July 27

Happy Birthday Gary Gygax

Today is the birthday of Gary Gygax, regarded by some as the father of gaming and I do respect what he did for the hobby.  Some of his work is excellent AD&D for example, other examples less so like Cyborg Commando.

Without his effort and prolific writing I wonder how long it would have taken for the hobby to emerge?

If you want a good read about how the gaming industry when he was a creative powerhouse, then I would suggest you grab a copy of Designers & Dragons and see the influence he had.

March 13

Kickstarter – Blades in the Dark

Blades in the Dark is a tabletop RPG about a crew of daring scoundrels building a criminal empire in a haunted city full of thieves.

This looks like a really good idea and setting for a game with a system that lets your crew progress in the great city; what I’m certainly interested is the mechanics that govern how a heist is planned.   We’ve all been there at the table when people start over-thinking things and try planning for every single contingency that may occur.

I remember the time I spent waiting for the players to plan everything before that infamous game of Cyborg Commando and being the polite sort I didn’t want to interrupt them by telling them it was all pointless.


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February 24

Kickstarter – Laser Etched Miniatures for Table Top Games and RPGs

One thing I have always liked when playing games is to have a physical representation of a character and the monsters on the board.  I guess this stems from the ill fated Cyborg Commando game where my perception of things didn’t match the players perception of the situation.

Even though I do love miniatures I’m a terrible painter and I just don’t have the skill or patience to do them justice.  Playing online is a different matter as I can make use of tokens and I discussed that in this post.

Which brings me to this Kickstarter by Daft Concepts: Laser Etched Miniatures for Table Top Games and RPGs .

These sets of laser cut, laser etched, wooden miniatures are the perfect blend of detail and affordability.

The images they have certainly look good and the bases have a slot into which status tokens can be inserted.  What puts me off is the shipping costs, so perhaps I’ll stick with my current method of play, paper tokens stuck to coins so they don’t blow away.  🙂

The funding period ends on the 10th of March, so you have time to decide if they’re right for you.

October 10

Top 10 rpg list Number 2 – honourable mention

After publishing the post about Top 10 rpg list: Number 2 – Call of Cthulhu I realised I had forgotten the honourable mention, so rather than edit the original post I present to you a bonus post:

Honourable mention:

Dark Conspiracy

I had previously mentioned this game twice before, most notably in the #RPGaDAY post http://www.generaltangent.com/blog/2014/08/28/rpgaday-day-28-scariest-game-youve-played/ .

I have often regarded this as a forgotten classic of the day, what I loved was the background.  This was a world teetering on the brink of collapse; ecologically ruined areas, society divided into a class structure of the have and have nots.  Cities had effectively vanished and controlled by the corporations.  In some ways it is a bit like Cyberpunk for the attitude but the rest of the game exudes a 1930s depression era setting.  Technology has stagnated and even a simple thing like a telephone is the purview of the idle rich.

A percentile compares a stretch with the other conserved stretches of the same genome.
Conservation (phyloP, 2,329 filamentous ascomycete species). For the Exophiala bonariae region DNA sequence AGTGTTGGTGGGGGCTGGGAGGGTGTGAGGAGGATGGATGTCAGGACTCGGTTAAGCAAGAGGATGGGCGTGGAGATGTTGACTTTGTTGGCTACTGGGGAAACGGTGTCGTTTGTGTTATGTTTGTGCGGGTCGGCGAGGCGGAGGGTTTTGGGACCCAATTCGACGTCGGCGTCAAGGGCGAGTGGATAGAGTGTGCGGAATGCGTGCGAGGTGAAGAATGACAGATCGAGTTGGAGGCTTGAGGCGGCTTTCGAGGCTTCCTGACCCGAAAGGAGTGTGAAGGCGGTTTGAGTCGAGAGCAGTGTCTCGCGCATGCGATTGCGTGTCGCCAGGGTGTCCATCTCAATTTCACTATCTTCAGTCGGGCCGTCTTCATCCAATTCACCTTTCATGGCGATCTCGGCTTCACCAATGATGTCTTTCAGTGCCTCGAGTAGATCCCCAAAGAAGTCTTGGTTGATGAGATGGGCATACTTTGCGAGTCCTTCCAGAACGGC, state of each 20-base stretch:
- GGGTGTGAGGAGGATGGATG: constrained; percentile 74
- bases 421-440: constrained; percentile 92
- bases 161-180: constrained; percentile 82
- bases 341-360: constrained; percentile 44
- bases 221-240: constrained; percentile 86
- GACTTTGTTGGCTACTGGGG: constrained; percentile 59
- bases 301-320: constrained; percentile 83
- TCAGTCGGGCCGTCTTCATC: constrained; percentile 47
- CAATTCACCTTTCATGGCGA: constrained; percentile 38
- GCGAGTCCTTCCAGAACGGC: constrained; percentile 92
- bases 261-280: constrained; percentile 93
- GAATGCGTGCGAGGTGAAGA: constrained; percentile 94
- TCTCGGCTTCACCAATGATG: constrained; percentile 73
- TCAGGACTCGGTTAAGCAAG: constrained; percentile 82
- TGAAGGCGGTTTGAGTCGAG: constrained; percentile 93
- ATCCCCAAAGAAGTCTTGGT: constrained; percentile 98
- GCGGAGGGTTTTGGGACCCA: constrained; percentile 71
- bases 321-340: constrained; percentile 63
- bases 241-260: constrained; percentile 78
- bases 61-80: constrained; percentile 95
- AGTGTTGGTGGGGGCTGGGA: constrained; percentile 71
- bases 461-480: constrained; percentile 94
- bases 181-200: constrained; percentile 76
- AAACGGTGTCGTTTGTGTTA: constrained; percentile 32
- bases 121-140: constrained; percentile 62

The game has gone through three editions with the first edition being the one that I purchased, a gorgeous black and white softcover book with some fantastic colour cover art.  Stylistically this is where I think the game shines; if you have a world that has become black and white then using a monochrome book does set the tone.  After GDW closed their doors, the game was licensed for a second edition which tidied up a lot of the information scattered in the first edition books and divided it into two players guides and two games-master guides.  The Master edition of the players and GMs books were slightly longer and had extra material.

There is currently a third edition published by 3Hombres Games I have as yet to give it a good read.

Character creation.

The first and second editions of the game used the same system that was derived from Twilight 2000 Second edition and while clunky in places it did give you an idea of your characters background.  Shortly after first edition appeared so did a GM screen with a booklet called the PC Booster kit and this gave you expanded backgrounds and migrated the game to the D20 system which was being used by Twilight 2000 v2 .  The booster kit also gave more information on the social classes so you could play the ultra rich nomenklatura, the middle class Mike or the lower class prole or if you desired it the rogue android.


There were a wide range of occupations your character could take including the Cyborg Escapee, Doctor, college student, plus a bunch of military types imported from Twilight 2000.


Apart from what I mentioned above, there is a little more to the background that needs mentioning.  Humanity wasn’t alone; there were alien races that were working to subjugate mankind, entities from parallel dimensions bent on global domination and dark beings from Earth’s past.

Lester Smith also had a wry sense of humour when he wrote the book, there are a few Easter eggs to look out for, including the sunglasses that are popular among monster hunters.


This section was also taken from Twilight 2000 and in the first d10 version of the game had an interesting rule for shotguns, you rolled a number of six sided dice and you got a hit for each 6 that came up.


There were a few published and they weren’t bad but a couple of misunderstandings did arise, the curse of American English I suppose 🙂

If you get the chance to pick this game up its worth a look but the system may seem very dated.